After some consultation among their leading men upon the subject of our message, King George presented himself at the door of our hut, and, in the most humble manner, surrendered his musket; and shortly after his brother Kiney Kiney did the same. Thus we gained our point, and received both payment and apologies for their violent behaviour. Friendship being thus restored, we soon gave them back their muskets, to their infinite surprise and satisfaction.
On reflection, I felt quite convinced that the natives liked us the better for what we had done: it afforded them also a lesson of humanity, for they all well knew we had no other object in view when we stood forward to defend the poor fellow, who had relied upon our promise of protecting him. Several chiefs told us that they greatly admired our principles, and should always feel themselves quite safe with men like us, who would risk their own lives rather than break their word, or desert a friend in the hour of danger.
At the close of this eventful day we received another token of peace, which was in its manner simple and affecting, and not such as could have been expected from a nation of savages. A procession of young girls approached our door, each bearing a basket: some were filled with nicely cooked potatoes, others with various fruits and flowers, which they set down before us, chanting, in a low voice, a song in praise of our recent exploit; a man bearing a very large fish closed the procession; he repeated the song also. We were informed that these presents had been sent by King George as a ratification of friendship, for the New Zealanders never think a reconciliation perfected till you have again eaten and drank with them.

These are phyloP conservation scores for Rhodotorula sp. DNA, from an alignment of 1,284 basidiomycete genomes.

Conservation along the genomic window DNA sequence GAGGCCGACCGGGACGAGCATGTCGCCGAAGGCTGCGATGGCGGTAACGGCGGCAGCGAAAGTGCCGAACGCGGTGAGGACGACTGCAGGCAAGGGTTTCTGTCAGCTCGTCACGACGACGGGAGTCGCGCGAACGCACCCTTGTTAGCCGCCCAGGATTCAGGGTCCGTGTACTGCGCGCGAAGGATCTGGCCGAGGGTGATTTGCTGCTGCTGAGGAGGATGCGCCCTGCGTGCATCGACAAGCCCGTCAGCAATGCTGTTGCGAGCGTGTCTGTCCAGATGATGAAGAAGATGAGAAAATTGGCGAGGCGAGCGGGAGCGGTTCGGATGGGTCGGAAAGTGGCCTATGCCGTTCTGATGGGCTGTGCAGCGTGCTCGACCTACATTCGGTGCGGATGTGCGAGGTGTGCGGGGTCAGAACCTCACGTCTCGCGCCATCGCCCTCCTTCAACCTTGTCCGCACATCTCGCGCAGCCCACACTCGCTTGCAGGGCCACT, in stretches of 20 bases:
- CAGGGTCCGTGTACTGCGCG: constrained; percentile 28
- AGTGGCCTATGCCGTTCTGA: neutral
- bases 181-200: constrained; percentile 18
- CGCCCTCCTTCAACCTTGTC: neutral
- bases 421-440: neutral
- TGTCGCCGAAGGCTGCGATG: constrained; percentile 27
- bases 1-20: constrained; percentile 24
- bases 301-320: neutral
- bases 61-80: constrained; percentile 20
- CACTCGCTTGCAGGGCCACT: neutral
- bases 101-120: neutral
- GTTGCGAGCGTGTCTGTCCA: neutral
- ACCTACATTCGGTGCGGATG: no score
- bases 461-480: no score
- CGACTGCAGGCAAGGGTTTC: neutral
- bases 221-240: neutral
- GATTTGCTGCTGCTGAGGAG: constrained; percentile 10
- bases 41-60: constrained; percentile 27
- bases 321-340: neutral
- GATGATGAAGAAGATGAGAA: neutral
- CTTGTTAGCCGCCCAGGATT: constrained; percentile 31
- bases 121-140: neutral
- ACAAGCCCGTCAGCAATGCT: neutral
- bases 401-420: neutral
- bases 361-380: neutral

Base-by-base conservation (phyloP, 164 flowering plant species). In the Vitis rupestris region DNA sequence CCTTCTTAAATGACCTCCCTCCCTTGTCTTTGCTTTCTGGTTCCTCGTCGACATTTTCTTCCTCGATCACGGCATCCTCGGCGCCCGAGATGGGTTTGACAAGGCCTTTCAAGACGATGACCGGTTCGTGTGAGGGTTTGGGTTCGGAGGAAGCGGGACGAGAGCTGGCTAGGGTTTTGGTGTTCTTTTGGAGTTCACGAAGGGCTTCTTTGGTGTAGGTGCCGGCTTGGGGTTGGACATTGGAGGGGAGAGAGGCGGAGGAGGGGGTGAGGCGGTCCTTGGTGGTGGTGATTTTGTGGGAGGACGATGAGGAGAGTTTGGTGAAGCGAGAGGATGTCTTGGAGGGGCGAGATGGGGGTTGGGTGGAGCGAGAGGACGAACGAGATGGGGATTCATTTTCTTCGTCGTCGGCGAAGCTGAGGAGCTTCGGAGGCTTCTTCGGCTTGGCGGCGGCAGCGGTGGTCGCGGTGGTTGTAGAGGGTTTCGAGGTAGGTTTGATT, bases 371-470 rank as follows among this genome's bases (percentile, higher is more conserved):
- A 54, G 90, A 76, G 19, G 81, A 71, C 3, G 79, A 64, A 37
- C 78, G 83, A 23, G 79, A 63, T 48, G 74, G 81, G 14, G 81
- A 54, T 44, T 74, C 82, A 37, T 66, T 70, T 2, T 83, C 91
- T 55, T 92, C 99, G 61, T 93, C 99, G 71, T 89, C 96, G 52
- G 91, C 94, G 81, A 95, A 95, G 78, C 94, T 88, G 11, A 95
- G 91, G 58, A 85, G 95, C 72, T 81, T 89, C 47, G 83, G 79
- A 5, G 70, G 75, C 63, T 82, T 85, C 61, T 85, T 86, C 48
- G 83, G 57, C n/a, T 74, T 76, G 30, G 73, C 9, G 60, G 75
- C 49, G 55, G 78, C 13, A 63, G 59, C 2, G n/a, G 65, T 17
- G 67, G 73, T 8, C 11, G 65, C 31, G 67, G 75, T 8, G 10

Two important conclusions may be drawn from the termination of this affair: first, that if a spirited interference takes place on the part of the Europeans, murder may be at times prevented, as we actually rescued a mortal foe from the vengeance of an exasperated enemy; and, secondly, their efforts to restore amity proves their extreme desire to have white people settle amongst them.
About a week after this event we witnessed a most extraordinary ceremony, which partook more of the ludicrous than the horrible, though I have no doubt it was regarded by the natives as a most solemn affair. For some days we had been honoured by the presence of a great priest, or one of their chief tabooers; he came for the purpose of discussing with the chiefs the affairs of the nation, particularly the approaching war with the tribe of the Thames; and the day set apart for the discussion of the principal points was ushered in by a rich feast, not of pork nor fish, nor even the kumara, but of two old, sturdy, large dogs!